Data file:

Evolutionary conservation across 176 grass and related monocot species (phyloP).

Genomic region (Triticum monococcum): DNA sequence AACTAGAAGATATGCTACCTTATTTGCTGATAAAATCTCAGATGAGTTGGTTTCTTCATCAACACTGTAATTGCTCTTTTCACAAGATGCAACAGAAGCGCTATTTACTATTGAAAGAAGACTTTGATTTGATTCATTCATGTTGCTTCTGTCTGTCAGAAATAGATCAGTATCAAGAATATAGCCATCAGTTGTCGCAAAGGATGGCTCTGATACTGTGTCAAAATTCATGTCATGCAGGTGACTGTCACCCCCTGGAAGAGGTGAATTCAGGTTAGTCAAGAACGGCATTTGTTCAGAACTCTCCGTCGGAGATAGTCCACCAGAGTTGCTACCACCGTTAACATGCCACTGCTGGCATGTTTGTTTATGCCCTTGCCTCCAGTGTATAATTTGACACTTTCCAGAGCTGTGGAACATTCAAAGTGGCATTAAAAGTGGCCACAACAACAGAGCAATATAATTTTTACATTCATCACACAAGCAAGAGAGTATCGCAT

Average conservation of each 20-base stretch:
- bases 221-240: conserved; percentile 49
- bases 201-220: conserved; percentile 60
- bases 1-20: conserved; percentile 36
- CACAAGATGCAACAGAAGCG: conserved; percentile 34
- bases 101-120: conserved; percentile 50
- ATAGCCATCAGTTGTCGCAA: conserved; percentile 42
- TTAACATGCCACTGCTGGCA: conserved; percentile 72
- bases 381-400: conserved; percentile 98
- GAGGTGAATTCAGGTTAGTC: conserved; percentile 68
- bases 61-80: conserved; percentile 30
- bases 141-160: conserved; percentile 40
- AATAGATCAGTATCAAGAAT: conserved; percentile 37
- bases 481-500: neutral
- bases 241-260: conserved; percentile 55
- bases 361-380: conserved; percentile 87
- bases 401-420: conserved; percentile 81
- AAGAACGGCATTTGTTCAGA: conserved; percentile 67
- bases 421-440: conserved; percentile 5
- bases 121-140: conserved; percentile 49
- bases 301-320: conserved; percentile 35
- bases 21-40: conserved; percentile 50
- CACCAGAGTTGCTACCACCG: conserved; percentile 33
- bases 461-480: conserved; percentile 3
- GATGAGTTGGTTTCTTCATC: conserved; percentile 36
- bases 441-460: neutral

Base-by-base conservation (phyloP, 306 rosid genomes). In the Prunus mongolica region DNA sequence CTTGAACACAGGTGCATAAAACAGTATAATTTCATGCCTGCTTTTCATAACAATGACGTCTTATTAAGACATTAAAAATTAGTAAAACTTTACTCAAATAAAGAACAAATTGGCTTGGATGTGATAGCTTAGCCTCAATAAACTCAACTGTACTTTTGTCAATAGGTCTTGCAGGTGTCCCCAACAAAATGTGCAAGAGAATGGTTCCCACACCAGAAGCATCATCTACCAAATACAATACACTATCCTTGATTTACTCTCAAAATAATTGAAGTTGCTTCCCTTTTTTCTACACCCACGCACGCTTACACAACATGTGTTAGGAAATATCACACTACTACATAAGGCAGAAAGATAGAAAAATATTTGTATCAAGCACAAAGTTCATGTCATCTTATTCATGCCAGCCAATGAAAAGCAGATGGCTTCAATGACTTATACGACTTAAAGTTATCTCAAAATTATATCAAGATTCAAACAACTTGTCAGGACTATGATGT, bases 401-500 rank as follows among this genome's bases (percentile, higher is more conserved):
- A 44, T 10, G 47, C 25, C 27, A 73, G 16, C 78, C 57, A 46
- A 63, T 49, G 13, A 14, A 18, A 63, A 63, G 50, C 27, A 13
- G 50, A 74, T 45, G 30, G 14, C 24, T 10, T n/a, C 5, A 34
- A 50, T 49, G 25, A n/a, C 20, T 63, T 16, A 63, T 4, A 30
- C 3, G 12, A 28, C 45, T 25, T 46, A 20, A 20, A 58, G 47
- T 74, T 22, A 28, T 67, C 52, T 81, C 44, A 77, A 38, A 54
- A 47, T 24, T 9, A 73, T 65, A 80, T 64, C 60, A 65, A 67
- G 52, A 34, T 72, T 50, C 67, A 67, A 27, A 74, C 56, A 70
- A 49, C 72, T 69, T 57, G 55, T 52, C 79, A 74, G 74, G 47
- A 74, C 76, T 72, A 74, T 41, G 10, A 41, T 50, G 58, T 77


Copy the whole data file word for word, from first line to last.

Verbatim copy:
Evolutionary conservation across 176 grass and related monocot species (phyloP).

Genomic region (Triticum monococcum): DNA sequence AACTAGAAGATATGCTACCTTATTTGCTGATAAAATCTCAGATGAGTTGGTTTCTTCATCAACACTGTAATTGCTCTTTTCACAAGATGCAACAGAAGCGCTATTTACTATTGAAAGAAGACTTTGATTTGATTCATTCATGTTGCTTCTGTCTGTCAGAAATAGATCAGTATCAAGAATATAGCCATCAGTTGTCGCAAAGGATGGCTCTGATACTGTGTCAAAATTCATGTCATGCAGGTGACTGTCACCCCCTGGAAGAGGTGAATTCAGGTTAGTCAAGAACGGCATTTGTTCAGAACTCTCCGTCGGAGATAGTCCACCAGAGTTGCTACCACCGTTAACATGCCACTGCTGGCATGTTTGTTTATGCCCTTGCCTCCAGTGTATAATTTGACACTTTCCAGAGCTGTGGAACATTCAAAGTGGCATTAAAAGTGGCCACAACAACAGAGCAATATAATTTTTACATTCATCACACAAGCAAGAGAGTATCGCAT

Average conservation of each 20-base stretch:
- bases 221-240: conserved; percentile 49
- bases 201-220: conserved; percentile 60
- bases 1-20: conserved; percentile 36
- CACAAGATGCAACAGAAGCG: conserved; percentile 34
- bases 101-120: conserved; percentile 50
- ATAGCCATCAGTTGTCGCAA: conserved; percentile 42
- TTAACATGCCACTGCTGGCA: conserved; percentile 72
- bases 381-400: conserved; percentile 98
- GAGGTGAATTCAGGTTAGTC: conserved; percentile 68
- bases 61-80: conserved; percentile 30
- bases 141-160: conserved; percentile 40
- AATAGATCAGTATCAAGAAT: conserved; percentile 37
- bases 481-500: neutral
- bases 241-260: conserved; percentile 55
- bases 361-380: conserved; percentile 87
- bases 401-420: conserved; percentile 81
- AAGAACGGCATTTGTTCAGA: conserved; percentile 67
- bases 421-440: conserved; percentile 5
- bases 121-140: conserved; percentile 49
- bases 301-320: conserved; percentile 35
- bases 21-40: conserved; percentile 50
- CACCAGAGTTGCTACCACCG: conserved; percentile 33
- bases 461-480: conserved; percentile 3
- GATGAGTTGGTTTCTTCATC: conserved; percentile 36
- bases 441-460: neutral

Base-by-base conservation (phyloP, 306 rosid genomes). In the Prunus mongolica region DNA sequence CTTGAACACAGGTGCATAAAACAGTATAATTTCATGCCTGCTTTTCATAACAATGACGTCTTATTAAGACATTAAAAATTAGTAAAACTTTACTCAAATAAAGAACAAATTGGCTTGGATGTGATAGCTTAGCCTCAATAAACTCAACTGTACTTTTGTCAATAGGTCTTGCAGGTGTCCCCAACAAAATGTGCAAGAGAATGGTTCCCACACCAGAAGCATCATCTACCAAATACAATACACTATCCTTGATTTACTCTCAAAATAATTGAAGTTGCTTCCCTTTTTTCTACACCCACGCACGCTTACACAACATGTGTTAGGAAATATCACACTACTACATAAGGCAGAAAGATAGAAAAATATTTGTATCAAGCACAAAGTTCATGTCATCTTATTCATGCCAGCCAATGAAAAGCAGATGGCTTCAATGACTTATACGACTTAAAGTTATCTCAAAATTATATCAAGATTCAAACAACTTGTCAGGACTATGATGT, bases 401-500 rank as follows among this genome's bases (percentile, higher is more conserved):
- A 44, T 10, G 47, C 25, C 27, A 73, G 16, C 78, C 57, A 46
- A 63, T 49, G 13, A 14, A 18, A 63, A 63, G 50, C 27, A 13
- G 50, A 74, T 45, G 30, G 14, C 24, T 10, T n/a, C 5, A 34
- A 50, T 49, G 25, A n/a, C 20, T 63, T 16, A 63, T 4, A 30
- C 3, G 12, A 28, C 45, T 25, T 46, A 20, A 20, A 58, G 47
- T 74, T 22, A 28, T 67, C 52, T 81, C 44, A 77, A 38, A 54
- A 47, T 24, T 9, A 73, T 65, A 80, T 64, C 60, A 65, A 67
- G 52, A 34, T 72, T 50, C 67, A 67, A 27, A 74, C 56, A 70
- A 49, C 72, T 69, T 57, G 55, T 52, C 79, A 74, G 74, G 47
- A 74, C 76, T 72, A 74, T 41, G 10, A 41, T 50, G 58, T 77